UK Diplomat Andrew Fleming bids adieu to his favourite city, reflects his 5yrs in Hyd

Mr. Fleming became the Deputy High Commissioner to Andhra Pradesh and Telangana in July 2017. His term at Hyderabad has come to an end.

By Amrutha Kosuru  Published on  22 July 2022 12:33 PM GMT
UK Diplomat Andrew Fleming bids adieu to his favourite city, reflects his 5yrs in Hyd

Hyderabad: British Deputy High Commissioner Andrew Fleming mulls over this five-year stay in Hyderabad as he prepares to leave the city. He recalled his first Saturday in Hyderabad and how a few Muslim friends had taken him to Charminar.

Mr. Fleming became the Deputy High Commissioner to Andhra Pradesh and Telangana in July 2017. His term at Hyderabad has come to an end.

"Hyderabad is perhaps the most satisfying city I have ever lived in. It's like a pandora's box. I always found a brand-new place to explore every time I stepped out of my house," he said.

He recalled one of the first programs he conducted with a group of students from Madina Degree and PG College for Women based on community cohesion. "We took all these students, a majority who were Muslims, on a walk. We visited a mosque, temple, gurudwara, and a church. At each place, we spent some time. The class also had students of other religions. It is truly amazing to see how each of them was sharing their cultural experiences with each other," Mr. Fleming recalls.

Mr. Fleming's role included promoting business and trade between the UK and India's Telugu region and connecting with people on local issues. During his tenure here, he worked for multiple social causes and conducted various workshops on developing leadership skills and more.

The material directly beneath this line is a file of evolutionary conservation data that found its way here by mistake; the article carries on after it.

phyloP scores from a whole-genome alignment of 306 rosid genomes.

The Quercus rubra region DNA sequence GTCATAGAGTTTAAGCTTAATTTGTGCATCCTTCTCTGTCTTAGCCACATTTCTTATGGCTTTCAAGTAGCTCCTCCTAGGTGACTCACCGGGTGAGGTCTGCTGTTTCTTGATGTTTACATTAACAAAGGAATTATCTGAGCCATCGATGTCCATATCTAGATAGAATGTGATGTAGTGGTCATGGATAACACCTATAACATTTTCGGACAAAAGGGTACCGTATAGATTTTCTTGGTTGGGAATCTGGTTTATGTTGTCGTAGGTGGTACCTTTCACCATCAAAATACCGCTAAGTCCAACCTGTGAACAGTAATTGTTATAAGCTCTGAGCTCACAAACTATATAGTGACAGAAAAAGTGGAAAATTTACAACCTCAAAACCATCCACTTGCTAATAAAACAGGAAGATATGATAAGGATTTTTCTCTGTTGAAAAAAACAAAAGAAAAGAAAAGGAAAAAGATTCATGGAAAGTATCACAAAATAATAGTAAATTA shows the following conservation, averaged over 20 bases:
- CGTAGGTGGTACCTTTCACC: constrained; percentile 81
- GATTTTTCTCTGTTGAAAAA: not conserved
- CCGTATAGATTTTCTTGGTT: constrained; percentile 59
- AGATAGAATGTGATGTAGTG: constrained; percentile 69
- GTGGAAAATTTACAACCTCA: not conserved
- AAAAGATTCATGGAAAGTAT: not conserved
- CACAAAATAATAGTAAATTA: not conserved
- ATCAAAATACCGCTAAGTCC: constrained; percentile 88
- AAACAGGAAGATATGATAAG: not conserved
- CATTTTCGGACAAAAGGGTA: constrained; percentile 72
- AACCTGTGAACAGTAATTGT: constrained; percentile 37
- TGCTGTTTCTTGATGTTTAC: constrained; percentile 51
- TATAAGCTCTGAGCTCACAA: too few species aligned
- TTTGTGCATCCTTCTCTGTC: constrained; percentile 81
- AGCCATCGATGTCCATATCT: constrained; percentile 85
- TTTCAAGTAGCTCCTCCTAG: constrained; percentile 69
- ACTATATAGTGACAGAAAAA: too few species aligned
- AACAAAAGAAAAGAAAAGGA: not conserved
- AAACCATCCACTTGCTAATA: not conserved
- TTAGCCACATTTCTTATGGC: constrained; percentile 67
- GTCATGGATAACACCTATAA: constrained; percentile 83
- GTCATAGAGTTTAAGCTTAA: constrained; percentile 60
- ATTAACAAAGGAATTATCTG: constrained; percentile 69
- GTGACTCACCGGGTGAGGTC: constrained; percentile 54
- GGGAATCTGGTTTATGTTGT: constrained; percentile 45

"If you ask me what's the best takeaway from five years in Hyderabad then I can tell you without a doubt that it's the people," Mr. Fleming says. He is happy he made so many friends in the city. "I know I can come back to the city at any time. I am thankful for everyone, including people from all political parties who have turned Hyderabad into a home away from home," he says.

Mr. Fleming says he will dearly miss south Indian breakfast and homemade chutneys. He recalls three scrumptious breakfasts he was served at various political party members' residences. "The piping hot idlis, dosa, and chutneys will forever be my favorite," he says. He also thinks about the veg Thalis he enjoyed when he visited Andhra Pradesh.

He credits his team at the British High Deputy Commission for upholding UK-India relations steadily. "In the last five years, the trade and investment between TS, AP, and the UK have gone up by 12-fold. This would not have been possible for all the team members," he adds.

Padmaja Konisetti, head of press and communications at the British High Deputy Commission, said Mr. Fleming was perhaps one of the only diplomats who was truly interested in the personal growth of his co-workers. "We will all dearly miss him," she said.

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